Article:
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“How-to” Travel to Cuba

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Malecon How to Image by Emily Chow

On December 17, 2014, President Obama indicated a new course in the relationship between the United States and Cuba. The U.S. Treasury Department’s Office of Foreign Assets Control and the U.S. Commerce Department over the last eight years have periodically released new guidelines for travel to and engagement with Cuba that mirror the intentions of President Barack Obama’s several executivedirectives aimed at liberalizing and easing travel and trade regulations. Under these guidelines, many groups and individuals that have previously been denied access to Cuba can now travel under general licenses. Undeniably, the embargo still exists in its entirety under law; Congress must act in order for the law to change and the travel ban and trade embargo to end. President Obama did most of what was available to him to do under executive authority to support engagement, travel, and trade.

The improved relationship with Cuba, and the momentum toward ending the full embargo, is now threatened under the new presidential administration. While we don’t know the specifics of what the new administration will do vis-à-vis Cuba policy (the White House has said it is “reviewing Cuba policy”), we have some hints. And these hints are worrisome. We will need to advocate persistently and loudly for the continuation of President Obama’s policy toward Cuba; we will need to educate new and incumbent Congress members about the detrimental political, economic, and—above all—human impacts of the travel ban and the trade embargo on both Cubans and Americans. In the meantime, we can travel under current regulations; and we should do so in impressive numbers.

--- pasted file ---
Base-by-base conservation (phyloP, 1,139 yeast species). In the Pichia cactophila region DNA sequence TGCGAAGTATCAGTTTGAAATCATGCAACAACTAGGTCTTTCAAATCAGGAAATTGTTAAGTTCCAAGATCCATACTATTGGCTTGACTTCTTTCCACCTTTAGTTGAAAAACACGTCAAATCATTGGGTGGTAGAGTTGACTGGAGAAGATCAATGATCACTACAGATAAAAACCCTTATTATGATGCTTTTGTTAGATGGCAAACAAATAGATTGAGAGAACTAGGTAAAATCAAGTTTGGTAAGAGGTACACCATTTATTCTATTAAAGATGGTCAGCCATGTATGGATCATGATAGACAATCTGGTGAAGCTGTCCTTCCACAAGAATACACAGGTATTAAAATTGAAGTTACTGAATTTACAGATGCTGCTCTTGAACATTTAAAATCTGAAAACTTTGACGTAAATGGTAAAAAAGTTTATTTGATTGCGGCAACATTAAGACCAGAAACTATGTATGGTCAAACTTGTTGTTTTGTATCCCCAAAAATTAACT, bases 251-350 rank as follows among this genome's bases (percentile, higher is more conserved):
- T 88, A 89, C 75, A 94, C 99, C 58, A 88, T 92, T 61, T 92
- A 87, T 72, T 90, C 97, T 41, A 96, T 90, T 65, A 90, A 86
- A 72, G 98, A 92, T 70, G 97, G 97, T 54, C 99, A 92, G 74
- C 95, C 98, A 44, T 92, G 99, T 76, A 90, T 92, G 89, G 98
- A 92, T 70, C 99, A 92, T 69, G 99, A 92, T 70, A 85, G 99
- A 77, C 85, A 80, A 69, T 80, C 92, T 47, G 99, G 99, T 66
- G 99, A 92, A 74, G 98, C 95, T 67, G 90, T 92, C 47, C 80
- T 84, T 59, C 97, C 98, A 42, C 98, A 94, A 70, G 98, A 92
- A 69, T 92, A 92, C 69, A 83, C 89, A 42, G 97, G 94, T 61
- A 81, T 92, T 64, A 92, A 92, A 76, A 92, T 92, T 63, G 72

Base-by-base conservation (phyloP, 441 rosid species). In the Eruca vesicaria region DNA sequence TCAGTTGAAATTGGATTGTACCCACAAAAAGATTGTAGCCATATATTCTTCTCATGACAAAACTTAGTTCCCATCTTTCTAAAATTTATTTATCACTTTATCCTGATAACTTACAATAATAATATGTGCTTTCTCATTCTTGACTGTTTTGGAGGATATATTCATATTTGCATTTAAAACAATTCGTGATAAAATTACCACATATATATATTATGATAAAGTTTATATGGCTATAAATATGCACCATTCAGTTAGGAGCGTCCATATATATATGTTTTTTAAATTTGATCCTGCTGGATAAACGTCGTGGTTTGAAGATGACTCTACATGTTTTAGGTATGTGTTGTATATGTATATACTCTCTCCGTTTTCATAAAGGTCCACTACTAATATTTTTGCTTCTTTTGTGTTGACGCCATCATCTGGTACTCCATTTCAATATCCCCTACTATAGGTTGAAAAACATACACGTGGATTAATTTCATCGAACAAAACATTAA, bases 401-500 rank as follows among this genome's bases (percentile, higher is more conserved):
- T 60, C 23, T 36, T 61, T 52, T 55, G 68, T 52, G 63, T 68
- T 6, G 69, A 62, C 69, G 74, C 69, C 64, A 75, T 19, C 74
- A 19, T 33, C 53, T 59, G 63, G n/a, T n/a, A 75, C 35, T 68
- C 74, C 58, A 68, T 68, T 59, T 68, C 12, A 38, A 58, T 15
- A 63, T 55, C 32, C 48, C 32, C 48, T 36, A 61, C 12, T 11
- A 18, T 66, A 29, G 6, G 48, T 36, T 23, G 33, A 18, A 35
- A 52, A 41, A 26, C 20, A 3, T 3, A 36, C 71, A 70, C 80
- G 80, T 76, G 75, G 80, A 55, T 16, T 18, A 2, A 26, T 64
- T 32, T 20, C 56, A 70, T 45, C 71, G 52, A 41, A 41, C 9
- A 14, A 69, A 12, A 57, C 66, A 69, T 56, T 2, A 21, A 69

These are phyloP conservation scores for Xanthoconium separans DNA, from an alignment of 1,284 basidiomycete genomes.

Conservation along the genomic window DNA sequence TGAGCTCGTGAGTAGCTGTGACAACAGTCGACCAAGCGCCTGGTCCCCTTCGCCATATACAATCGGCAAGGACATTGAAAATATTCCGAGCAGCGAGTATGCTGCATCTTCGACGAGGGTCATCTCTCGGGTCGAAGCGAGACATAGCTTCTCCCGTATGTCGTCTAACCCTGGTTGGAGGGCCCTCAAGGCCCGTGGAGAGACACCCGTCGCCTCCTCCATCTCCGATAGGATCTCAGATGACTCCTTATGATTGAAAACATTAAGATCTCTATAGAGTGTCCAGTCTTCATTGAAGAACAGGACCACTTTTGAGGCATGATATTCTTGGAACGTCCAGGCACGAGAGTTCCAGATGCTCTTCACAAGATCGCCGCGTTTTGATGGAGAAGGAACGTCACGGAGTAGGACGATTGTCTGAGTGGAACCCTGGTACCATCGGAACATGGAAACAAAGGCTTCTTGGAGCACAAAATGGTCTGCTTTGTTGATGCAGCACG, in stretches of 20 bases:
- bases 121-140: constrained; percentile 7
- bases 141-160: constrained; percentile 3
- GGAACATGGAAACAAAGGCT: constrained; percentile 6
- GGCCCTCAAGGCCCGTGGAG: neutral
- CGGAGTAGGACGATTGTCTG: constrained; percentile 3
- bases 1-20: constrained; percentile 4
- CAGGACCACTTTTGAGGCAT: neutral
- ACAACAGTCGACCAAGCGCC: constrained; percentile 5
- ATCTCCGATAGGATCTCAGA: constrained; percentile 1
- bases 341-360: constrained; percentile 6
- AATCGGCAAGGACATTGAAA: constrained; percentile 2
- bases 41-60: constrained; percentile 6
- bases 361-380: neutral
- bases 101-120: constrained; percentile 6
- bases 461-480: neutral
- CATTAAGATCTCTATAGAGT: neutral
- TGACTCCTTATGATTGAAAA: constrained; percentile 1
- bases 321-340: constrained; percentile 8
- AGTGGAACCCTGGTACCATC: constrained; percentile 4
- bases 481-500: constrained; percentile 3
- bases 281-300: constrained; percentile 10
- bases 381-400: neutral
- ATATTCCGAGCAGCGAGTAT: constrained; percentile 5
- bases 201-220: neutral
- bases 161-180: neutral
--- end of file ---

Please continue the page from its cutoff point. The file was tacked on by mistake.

To travel to Cuba, you must be eligible under regulations published by the U.S. Treasury Department. There are two kinds of licenses: a General License, which requires no permission or advance notification to U.S. officials; and a Specific License, a piece of paper for which one needs to apply to the Office of Foreign Assets Control which oversees the travel regulations within the U.S. Treasury Department. Travel under general license has become readily available for most U.S. citizens, and newly-instituted direct commercial flights to Cuba have made travel much more affordable. U.S. citizens can travel to Cuba, either with a delegation or individually, by signing an affidavit with the airline that they qualify under one of 12 legal categories of travelers. The qualifying categories for general licenses include family visits, educational and religious activities, and professional research, but exclude tourism.

To learn how YOU can travel to Cuba now, we invite you to take a look at the online brochures that LAWG has compiled. These brochures are intended to be a guide. If you have further questions regarding travel to Cuba, you should consult the full OFAC guidelines here, look at the White House announcement of the most recent changes, or consult with a licensed travel service provider or an attorney. Let the travel continue!

*Information is current and accurate as of February 2017, but may be subject to change at the will of the new administration.


 *Please feel free to print these documents as we will not be distributing them via regular mail* 


 Background:

The United States maintains travel restrictions on no other country in the world except Cuba. Restrictions on travel to Cuba have existed since 1961, except under President Jimmy Carter beginning in 1977.